Aaron grew up as part of the Navajo Nation and was generally content with his life on the reservation. But he knew he wouldn't make it to college if he didn't work hard and take charge of his education early on.
The struggles Aaron observed on the reservation influenced his attitude toward life. "Growing up on the reservation, you see a lot ... and you kind of have to grow up fast and decide. ... And I decided that I really wanted to do something and to really make something of myself."
While in middle school, Aaron received letters from college-prep high schools. He felt that going to one of them would help him reach his goals. He faced the difficult decision of leaving the reservation to attend a boarding school more than 2,500 miles away. Making a choice like that while only in middle school can be scary, but with his mom's support, Aaron knew it was the right one for him.
Such a big move meant that Aaron had difficult adjustments to make. But he feels that the experience strengthened him and made him much more culturally aware. Referring to his experiences with both white and Native American cultures, he says, "I've been an observer of these two worlds. ... You realize how unique and special [each] is. It's helped me appreciate life in general much more."
After the experience of living so far away, Aaron wanted to attend college in his home state. On campus, he's involved in Native American organizations as a way of connecting with his culture and other Native Americans. He founded a local chapter of AISES, the American Indian Science and Engineering Society, and is its president. "It's easy to get involved — first identify your interests and then go out. There's a group for everything."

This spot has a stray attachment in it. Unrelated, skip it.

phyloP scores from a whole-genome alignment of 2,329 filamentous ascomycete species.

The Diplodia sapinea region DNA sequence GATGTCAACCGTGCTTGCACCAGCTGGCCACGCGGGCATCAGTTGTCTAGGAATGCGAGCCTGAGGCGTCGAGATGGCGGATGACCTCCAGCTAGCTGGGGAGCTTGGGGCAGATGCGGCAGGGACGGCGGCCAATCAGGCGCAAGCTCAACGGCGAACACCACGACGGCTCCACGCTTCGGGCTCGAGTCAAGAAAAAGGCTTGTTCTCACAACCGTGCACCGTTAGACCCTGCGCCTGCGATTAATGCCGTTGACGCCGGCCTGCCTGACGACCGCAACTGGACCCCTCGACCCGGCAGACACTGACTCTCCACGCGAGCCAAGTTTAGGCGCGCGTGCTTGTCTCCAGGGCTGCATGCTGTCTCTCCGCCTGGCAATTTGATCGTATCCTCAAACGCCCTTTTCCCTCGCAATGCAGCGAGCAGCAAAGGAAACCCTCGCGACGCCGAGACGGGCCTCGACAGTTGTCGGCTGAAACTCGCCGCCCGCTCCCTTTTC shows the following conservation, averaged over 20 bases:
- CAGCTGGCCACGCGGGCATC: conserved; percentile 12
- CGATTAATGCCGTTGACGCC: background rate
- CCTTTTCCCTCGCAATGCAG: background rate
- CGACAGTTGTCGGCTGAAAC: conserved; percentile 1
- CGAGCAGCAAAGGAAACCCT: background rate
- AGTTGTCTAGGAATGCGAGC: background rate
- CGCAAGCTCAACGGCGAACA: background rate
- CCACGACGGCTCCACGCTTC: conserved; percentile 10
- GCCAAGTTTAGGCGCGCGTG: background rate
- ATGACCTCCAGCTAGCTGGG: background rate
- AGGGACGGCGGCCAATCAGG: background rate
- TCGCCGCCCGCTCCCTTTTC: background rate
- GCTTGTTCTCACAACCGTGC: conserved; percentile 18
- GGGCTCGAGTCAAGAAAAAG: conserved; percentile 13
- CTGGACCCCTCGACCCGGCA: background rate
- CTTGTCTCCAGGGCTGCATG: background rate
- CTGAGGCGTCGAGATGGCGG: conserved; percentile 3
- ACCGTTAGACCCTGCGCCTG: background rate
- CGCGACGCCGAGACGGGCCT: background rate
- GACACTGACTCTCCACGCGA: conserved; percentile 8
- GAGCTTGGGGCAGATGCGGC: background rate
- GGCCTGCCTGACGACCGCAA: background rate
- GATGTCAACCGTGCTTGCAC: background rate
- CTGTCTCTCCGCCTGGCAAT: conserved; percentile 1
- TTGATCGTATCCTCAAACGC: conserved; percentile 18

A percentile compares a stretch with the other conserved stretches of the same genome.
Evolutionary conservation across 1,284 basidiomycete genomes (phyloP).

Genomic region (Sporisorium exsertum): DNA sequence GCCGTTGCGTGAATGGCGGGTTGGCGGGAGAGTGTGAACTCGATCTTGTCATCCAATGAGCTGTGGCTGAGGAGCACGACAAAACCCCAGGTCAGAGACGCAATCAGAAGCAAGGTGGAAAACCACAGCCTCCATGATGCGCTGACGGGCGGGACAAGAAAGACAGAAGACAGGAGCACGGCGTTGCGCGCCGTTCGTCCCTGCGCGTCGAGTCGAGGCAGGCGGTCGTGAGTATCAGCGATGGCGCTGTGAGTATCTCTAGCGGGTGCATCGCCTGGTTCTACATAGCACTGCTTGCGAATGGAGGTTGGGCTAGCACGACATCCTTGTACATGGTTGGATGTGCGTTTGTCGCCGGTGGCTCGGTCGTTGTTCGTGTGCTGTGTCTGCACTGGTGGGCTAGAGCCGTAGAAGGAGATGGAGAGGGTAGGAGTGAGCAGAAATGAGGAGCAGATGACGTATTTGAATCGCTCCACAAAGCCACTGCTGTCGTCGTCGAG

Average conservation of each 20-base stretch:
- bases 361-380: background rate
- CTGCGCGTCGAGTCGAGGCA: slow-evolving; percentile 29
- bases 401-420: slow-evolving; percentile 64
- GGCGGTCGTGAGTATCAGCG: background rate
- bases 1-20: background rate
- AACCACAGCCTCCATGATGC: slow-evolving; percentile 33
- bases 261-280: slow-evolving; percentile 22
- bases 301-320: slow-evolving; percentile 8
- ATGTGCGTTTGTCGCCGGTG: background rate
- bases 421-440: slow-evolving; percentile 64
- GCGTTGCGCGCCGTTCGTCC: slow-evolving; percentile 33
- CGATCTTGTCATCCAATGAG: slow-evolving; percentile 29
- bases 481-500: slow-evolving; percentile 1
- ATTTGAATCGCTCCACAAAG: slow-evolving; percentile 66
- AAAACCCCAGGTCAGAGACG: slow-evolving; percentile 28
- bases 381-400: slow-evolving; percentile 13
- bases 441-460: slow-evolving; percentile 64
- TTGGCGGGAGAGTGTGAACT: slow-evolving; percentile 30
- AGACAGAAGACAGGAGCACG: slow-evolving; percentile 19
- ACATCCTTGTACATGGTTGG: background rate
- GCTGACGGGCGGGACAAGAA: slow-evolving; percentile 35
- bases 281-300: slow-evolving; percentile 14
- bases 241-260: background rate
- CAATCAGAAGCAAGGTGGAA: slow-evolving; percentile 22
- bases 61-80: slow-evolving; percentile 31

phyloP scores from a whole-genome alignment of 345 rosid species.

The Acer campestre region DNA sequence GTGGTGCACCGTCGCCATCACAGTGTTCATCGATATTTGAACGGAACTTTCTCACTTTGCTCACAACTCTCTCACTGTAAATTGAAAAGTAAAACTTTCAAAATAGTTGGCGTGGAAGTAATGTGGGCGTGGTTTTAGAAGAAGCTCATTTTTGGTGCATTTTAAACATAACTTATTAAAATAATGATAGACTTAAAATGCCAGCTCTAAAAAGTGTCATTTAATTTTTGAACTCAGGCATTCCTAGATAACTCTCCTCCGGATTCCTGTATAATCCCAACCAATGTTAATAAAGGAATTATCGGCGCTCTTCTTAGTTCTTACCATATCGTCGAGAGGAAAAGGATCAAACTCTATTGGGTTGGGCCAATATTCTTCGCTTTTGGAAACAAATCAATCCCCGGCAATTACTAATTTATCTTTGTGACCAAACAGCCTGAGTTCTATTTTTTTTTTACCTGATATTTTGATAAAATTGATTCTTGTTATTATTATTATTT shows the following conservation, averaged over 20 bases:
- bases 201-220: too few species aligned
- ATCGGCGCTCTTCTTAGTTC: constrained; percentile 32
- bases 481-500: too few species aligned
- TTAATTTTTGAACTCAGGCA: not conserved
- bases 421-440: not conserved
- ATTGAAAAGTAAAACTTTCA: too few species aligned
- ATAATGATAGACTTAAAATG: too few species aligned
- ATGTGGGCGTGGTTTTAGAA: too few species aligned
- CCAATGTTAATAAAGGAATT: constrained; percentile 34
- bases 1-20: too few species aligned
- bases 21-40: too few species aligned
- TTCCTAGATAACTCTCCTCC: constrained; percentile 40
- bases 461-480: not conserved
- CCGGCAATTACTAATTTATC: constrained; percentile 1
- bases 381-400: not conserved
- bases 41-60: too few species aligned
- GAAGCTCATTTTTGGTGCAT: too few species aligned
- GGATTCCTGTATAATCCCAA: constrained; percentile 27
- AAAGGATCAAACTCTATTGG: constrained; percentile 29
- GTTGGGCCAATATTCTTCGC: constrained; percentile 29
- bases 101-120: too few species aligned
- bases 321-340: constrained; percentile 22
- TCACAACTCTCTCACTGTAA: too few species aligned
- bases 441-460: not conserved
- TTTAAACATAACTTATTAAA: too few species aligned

One of the things Aaron likes most about being in college is the way people getting a higher education are respected by Navajo elders, "which is huge in Native American culture." The elders hope that Navajo college graduates will help their community in the future.
Aaron also hopes to inspire his little brothers. "I kind of give them the mindset that ... you're going to have a lot of choices. ... You can take the step toward higher education and do things for yourself to live in abundance and have a better life. ... I tell them it's all up to them."